Cities have a way of dialing up the pace of life—an environment that puts more than just humans on the fast track. Faced with the din of a booming metropolis, urban birds sing shorter and faster songs than their rural counterparts, according to a new study. These city dwellers even adjust the pitch of their voices to make sure they're heard above the ruckus.
Urbanization has traditionally been unkind to wildlife. Paving over fields and woodlands, for example, can drive local populations of birds extinct. But what about the noise a city brings? A handful of reports suggest that male birds, who sing to attract mates and defend their territories, can change the pitch of their tunes in cities. But these studies were limited to small populations in single locations.
To see how widespread the phenomenon is, ecologist Hans Slabbekoorn and colleagues at Leiden University in the Netherlands analyzed bird songs in cities and rural areas across Europe. The researchers focused on the male great tit, a common forest species that also thrives in European cities. In all, the team recorded the songs of 213 urban birds and 252 rural birds, selected from 10 large cities and their neighboring forest sites.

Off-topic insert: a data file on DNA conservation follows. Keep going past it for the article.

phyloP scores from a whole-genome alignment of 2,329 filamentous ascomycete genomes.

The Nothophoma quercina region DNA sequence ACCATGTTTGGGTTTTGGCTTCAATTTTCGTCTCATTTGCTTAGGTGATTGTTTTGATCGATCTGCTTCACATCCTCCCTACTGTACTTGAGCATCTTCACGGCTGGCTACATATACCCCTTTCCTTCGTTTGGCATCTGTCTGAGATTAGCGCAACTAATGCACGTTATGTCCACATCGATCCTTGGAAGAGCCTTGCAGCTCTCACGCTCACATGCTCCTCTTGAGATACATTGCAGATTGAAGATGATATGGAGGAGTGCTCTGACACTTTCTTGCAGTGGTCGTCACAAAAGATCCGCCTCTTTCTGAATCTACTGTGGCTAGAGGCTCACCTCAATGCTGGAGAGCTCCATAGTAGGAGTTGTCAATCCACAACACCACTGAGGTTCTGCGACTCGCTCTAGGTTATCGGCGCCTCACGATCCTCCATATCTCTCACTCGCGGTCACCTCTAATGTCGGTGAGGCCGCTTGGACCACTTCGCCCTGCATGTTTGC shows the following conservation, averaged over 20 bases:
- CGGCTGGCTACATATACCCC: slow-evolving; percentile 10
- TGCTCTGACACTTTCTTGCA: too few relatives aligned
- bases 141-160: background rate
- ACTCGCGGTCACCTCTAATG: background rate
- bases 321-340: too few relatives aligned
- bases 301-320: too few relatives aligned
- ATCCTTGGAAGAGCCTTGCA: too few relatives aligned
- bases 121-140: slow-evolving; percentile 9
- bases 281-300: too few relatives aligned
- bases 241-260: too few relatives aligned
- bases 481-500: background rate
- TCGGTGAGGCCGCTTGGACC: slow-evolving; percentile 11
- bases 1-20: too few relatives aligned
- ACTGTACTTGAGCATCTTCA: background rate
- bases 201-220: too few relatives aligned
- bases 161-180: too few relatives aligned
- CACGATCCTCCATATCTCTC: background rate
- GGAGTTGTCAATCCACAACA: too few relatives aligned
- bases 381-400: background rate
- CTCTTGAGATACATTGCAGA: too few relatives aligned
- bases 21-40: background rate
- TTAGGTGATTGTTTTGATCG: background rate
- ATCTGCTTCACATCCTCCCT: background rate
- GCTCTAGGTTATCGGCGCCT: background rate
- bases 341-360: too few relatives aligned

Just like many urbanites, city birds rush to say what needs to be said. Slabbekoorn's team found that urban great tits sang songs faster than forest tits did. City songs for both mating and territorial defense were also shorter, and higher in pitch, than forest birds' songs: A bird that sang like Barry White in the forest sounded more like Michael Jackson in the big city. The team reports its findings in tomorrow's issue of Current Biology.
The adaptation makes sense, says Slabbekoorn. Cities are full of low-frequency sounds generated by cars, trucks, and machinery such as construction equipment. By shifting their songs to higher frequencies, Slabbekoorn says, great tits "tune to a different channel," making their calls stand out from the hum of background noise.
The findings may explain why some bird species are better than others at urban survival, says Paige Warren, urban ecologist at the University of Massachusetts, Amherst. Ecologist Christopher Lepczyk of the University of Wisconsin, Madison, adds that the broad scope of the study provides the best evidence yet that urbanization can affect bird communication. "To see the same pattern emerge in locations as distant as London, Prague, and Berlin makes it harder to argue that cities don't produce these changes," he says.